Playing the English Gentleman by Mahatma Gandhi
In Playing the English Gentleman by Mahatma Gandhi we have the theme of identity, acceptance, change, perception and tradition. Taken from his autobiography The Story of My Experiments with Truth the reader realises after reading the essay that Gandhi may be exploring the theme of identity. There is a sense that Gandhi while a student in England wishes to fit in with his peers even though he may live a lifestyle that would be deemed unfamiliar to an English gentleman (being a vegetarian for example). Regardless of this Gandhi does go some way in order to give off the appearance of an English gentleman. Going as far as getting dancing lessons, changing his attire, learning the violin and getting elocution lessons. All of which Gandhi hopes will help him to fit in with his surroundings and be accepted by others. However there does come a point when Gandhi realises that he is living a lie and that he is not only fooling himself but also denying his tradition or the fact that he is an Indian and not an Englishman.
What is also interesting about the essay is the fact that the reader is left with a sense that Gandhi may be feeling insecure within himself. Unable to accept who he is and as such decides to change his very fabric in order to fit in with his peers. In reality it is up to others to accept Gandhi as he is and not the other way around. Gandhi’s peers have an obligation to accept him as he is. Though this may not necessarily be how matters are perceived by others. Many might believe that in order to be accepted as a peer, which Gandhi wants to be, one must change their life to how the majority live theirs. The insecurity that Gandhi may feel as a student is not to be confused with a deeper insecurity often found and developed in a person since youth. Gandhi simply wants to fit in while living in England. It doesn’t appear as though he is intent on living his life while back in India as an Englishman. Though some critics might think differently suggesting that Gandhi’s insecurities are deeply rooted and he is embarrassed by his appearance when compared to the average Englishman. If this is the case then the fact that Gandhi decides against change suggests that he realises he is attempting to be something he is not. And as such Gandhi is comfortable with his identity.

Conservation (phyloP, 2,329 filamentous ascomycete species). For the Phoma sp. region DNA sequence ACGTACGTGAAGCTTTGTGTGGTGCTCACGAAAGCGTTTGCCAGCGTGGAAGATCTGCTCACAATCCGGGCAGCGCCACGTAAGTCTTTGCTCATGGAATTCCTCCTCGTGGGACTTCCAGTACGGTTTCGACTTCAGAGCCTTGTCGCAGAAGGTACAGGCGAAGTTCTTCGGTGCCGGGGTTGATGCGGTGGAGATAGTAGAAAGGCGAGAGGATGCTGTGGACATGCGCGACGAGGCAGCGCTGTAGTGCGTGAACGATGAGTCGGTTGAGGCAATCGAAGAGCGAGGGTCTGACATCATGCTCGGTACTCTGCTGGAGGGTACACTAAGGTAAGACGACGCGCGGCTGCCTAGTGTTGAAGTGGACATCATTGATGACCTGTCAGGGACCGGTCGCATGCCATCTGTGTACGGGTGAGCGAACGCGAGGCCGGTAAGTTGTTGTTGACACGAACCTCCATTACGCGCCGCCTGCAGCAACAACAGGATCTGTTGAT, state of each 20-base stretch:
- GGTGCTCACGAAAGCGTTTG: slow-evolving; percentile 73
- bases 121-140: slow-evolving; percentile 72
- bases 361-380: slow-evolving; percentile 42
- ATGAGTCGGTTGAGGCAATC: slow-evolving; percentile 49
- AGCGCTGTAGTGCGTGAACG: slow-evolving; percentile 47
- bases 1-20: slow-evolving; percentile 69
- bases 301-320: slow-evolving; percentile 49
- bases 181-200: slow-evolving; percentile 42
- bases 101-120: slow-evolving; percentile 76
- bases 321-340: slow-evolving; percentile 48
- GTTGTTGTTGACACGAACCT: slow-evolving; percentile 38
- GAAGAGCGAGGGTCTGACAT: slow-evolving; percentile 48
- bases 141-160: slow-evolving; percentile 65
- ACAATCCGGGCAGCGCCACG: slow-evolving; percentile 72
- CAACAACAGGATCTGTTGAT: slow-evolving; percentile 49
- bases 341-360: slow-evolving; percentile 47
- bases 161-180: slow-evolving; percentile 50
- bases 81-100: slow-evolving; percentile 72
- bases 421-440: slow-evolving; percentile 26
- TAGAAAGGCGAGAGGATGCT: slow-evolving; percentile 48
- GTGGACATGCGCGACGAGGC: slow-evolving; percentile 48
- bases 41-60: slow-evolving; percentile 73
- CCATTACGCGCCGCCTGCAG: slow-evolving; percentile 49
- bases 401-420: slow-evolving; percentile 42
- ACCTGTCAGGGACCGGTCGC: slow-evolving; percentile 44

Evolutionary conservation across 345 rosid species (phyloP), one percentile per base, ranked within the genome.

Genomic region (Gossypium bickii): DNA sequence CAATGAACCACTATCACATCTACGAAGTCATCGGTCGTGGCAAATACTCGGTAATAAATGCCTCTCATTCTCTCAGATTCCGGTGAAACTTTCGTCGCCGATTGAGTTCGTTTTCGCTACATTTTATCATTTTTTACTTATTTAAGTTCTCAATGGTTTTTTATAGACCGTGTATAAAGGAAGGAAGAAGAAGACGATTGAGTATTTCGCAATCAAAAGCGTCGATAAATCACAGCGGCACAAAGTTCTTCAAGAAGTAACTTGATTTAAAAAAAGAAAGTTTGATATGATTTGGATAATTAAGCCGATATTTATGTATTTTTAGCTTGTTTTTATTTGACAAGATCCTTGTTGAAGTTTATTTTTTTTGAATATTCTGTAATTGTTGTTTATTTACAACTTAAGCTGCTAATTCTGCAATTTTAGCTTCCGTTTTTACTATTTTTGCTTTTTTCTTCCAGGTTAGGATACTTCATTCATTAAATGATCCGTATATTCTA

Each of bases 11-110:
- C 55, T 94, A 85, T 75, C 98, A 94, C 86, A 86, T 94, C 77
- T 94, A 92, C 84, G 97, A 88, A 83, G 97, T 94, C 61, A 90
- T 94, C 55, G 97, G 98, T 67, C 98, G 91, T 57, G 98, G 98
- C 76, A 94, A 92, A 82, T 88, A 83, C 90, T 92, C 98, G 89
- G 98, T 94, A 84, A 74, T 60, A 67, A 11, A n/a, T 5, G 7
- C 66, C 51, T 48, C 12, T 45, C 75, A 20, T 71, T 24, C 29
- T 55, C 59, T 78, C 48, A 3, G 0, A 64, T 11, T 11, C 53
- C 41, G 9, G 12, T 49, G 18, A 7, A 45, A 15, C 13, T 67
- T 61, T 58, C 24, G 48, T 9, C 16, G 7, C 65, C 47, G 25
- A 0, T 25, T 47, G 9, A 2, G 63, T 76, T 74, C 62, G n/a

However the fact that Gandhi can have concerns about his identity is important as it suggests that Gandhi may have internal doubts about who he is. Though it might be important to again remember that Gandhi overcomes these doubts are rediscovers who he really is. An Indian man who is studying and living in England. A person who does not necessarily have to change his appearance or how he speaks. The responsibility as mentioned is on others to accept Gandhi for who he is. Whether people do is entirely up to them. Should they not accept Gandhi for who he is than they are at a loss. The fact that Gandhi learns quickly that dancing is not for him might also be important as symbolically this could suggest that Gandhi walks his own path. A path that may make an English gentleman uncomfortable as it is contrary to his beliefs. Similarly when it comes to speaking and the lessons in elocution. Symbolically Gandhi could be suggesting that speaking may not be important but rather the content of one’s speech might be more important.
The end of the essay is also interesting as there is a sense that though Gandhi might feel as though he has been beaten in his attempts to be an Englishman. He has rediscovered who he really is. Something which in time would serve Gandhi well. Even if he at the time he could not imagine how it might. By rejecting the rules of being an English gentleman Gandhi has not only found his true identity but he has also learnt a valuable lesson. How important it is for a person to be true to themselves. Something that is obvious to readers by the fact that Gandhi gives up all pursuits when it comes to being an English gentleman. Gandhi is displaying an honesty that many might not because they wish to fit in with a system that may or may not be right or appropriate for them. Some people are naturally suited to be English gentlemen while others are foolish to try and pursue the rule if it means they forgo their true identity.